Welcome to The Helen Mirren Archives, your premiere web resource on the British actress. Best known for her performances with the Royal Shakespeare Company, "Prime Suspect" and her Oscar-winning role in "The Queen", Helen Mirren is one of the world's most eminent actors today. This unofficial fansite provides you with all latest news, photos and videos on her past and present projects. Enjoy your stay.
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While “Hitchcock” failed to beome a winning vehicle for Antony Hopkins’ stunning transformation, the film “at least” received an Academy Award nomination for Best Achievement in Makeup and Hairstyling. Helen Mirren received lead actress nominations for the Golden Globe, Screen Actors Guild Award, BAFTA and London Critics Circle, among numerous local critics awards nominations. Wrapping up the awards season for “Hitchcock”, Mirren had a very special sequel of her own – one that she was scared to backfire and ruin the role that has made her most famous. Fortunately, it didn’t. The play “The Audience” reunites writer Peter Morgan and Helen Mirren following their collaboration on the critically-acclaimed movie “The Queen”, directed by Stephen Daldry and presented in the West End by Matthew Byam Shaw for Playful Productions, Robert Fox and Andy Harries. Morgan struck box-office gold with “The Queen” and was able to repeat this success with the play, based on the private weekly audience given by the monarch to the prime minister.
I didn’t want to do it. I didn’t want to revisit something I’ve done, even if it was a different take on the same subject. Nonetheless, I said I would do a read-through, convinced I would say that it was great, but “Good luck, I am not doing it.” And I went, and there was Stephen Daldry, who is one of the best directors in world, Peter Morgan and Bob Crowley, who is the best set designer I know. Plus, the play is funny and interesting and strange, because it’s not told in a linear fashion. Elizabeth doesn’t grow or develop in that traditional theatrical trajectory. It is told through vignettes. But, in the end, I chose it because I wanted to be part of this extraordinary gathering of luminaries. (Helen Mirren, In New York)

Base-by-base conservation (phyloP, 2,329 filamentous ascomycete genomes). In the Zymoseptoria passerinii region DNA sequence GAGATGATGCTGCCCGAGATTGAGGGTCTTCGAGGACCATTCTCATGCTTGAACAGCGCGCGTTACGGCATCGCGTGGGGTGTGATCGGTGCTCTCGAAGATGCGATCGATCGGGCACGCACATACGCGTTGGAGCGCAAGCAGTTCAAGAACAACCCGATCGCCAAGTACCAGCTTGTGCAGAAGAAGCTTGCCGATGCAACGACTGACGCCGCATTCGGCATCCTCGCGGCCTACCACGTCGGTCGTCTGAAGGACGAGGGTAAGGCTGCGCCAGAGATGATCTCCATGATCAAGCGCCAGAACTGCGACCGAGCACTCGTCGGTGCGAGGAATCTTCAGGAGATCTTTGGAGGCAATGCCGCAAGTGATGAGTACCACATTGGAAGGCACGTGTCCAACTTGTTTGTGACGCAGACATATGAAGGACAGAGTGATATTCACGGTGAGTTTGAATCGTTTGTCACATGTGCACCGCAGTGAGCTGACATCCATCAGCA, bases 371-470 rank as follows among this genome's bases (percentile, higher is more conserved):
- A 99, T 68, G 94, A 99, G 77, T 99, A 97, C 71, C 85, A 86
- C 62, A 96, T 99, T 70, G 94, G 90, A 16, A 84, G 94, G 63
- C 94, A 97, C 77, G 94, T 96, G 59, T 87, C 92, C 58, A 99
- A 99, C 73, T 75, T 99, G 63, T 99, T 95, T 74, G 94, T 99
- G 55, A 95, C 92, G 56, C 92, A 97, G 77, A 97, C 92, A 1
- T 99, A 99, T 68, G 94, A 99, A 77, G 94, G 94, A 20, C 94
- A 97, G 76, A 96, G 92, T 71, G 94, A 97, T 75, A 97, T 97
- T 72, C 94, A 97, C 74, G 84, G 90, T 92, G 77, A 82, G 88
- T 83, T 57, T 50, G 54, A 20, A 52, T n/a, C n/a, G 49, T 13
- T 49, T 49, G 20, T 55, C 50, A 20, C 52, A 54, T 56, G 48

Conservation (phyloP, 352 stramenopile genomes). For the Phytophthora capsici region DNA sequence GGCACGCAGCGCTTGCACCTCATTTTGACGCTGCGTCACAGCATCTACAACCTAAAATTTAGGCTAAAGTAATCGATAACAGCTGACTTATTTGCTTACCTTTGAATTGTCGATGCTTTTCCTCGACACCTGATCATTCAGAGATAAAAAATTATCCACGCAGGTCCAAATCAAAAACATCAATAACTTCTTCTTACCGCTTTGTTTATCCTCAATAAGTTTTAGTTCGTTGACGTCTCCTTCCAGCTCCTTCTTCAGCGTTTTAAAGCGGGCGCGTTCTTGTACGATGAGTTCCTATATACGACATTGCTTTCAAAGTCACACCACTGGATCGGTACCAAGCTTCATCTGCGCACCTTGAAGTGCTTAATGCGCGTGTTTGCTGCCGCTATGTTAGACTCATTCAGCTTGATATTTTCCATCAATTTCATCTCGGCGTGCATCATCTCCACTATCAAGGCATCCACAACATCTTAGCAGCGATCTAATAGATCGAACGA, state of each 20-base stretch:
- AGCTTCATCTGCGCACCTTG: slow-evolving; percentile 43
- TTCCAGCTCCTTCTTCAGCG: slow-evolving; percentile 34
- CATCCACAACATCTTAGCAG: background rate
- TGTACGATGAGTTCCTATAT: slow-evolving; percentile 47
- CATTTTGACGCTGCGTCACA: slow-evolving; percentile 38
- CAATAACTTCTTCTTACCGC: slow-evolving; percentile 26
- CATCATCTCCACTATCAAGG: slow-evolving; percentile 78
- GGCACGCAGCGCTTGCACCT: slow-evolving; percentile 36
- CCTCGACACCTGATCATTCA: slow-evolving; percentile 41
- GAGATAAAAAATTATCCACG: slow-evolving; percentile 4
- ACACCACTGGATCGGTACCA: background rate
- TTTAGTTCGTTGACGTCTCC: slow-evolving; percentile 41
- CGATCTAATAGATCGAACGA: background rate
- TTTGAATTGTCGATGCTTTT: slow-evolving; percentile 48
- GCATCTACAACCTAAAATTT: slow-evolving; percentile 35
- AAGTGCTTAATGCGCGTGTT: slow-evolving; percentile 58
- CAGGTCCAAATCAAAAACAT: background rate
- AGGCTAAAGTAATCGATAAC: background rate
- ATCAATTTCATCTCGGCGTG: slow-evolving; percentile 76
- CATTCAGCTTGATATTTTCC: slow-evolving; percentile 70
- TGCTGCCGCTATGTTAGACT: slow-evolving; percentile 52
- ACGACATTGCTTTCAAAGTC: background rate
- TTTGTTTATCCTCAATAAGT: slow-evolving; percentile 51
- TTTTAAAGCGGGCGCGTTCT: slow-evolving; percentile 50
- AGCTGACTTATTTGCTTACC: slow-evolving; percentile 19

At the 2013 Olivier Awards, Helen Mirren received the best actress Olivier for her portrayal, while Richard McCabe received the best supporting actor nod for his role as Harold Wilson. Mirren also received best actress at the Evening Standard Awards, although the win was surrounded in controversy after it was revealed she had been tied with another actress and critic Henry Hitchings had changed his vote following his first choice being moved into a new category. She received even more critical acclaim for a last-minute television role she took in favor for director David Mamet after Bette Midler dropped out of the project due to a health problem. Mirren took over the controversial role of Linda Kenney Baden, who defended music producer Phil Spector, played by Al Pacino, while a woman was found in his mansion with a gunwound to her head. “Phil Spector” received a whopping 11 Primetime Emmy nominations in 2013, including Outstanding Miniseries or Movie, Outstanding Lead Actor for Pacino, Outstanding Lead Actress for Mirren, and Outstanding Writing and Directing for Mamet. Helen also received a Golden Globe nomination and won the 2014 Screen Actors Guild Award for Outstanding Performance by a Female Actor in a TV Movie.
In July, the cast of “R.E.D.” returned for a sequel of the film that lacked all of the originality and wit of its first film. The Los Angeles Times wrote, “No doubt the hope was that Dean Parisot could do to the action genre what he did to the Star Trek universe in the spot-on satire of 1999’s Galaxy Quest. He has, and he hasn’t. Red 2 is much more of a mixed bag than it should have been.” And The New York Times wrote, “Cars careen, lazily written infiltration plans are executed, and the violence is plentiful and toothless.”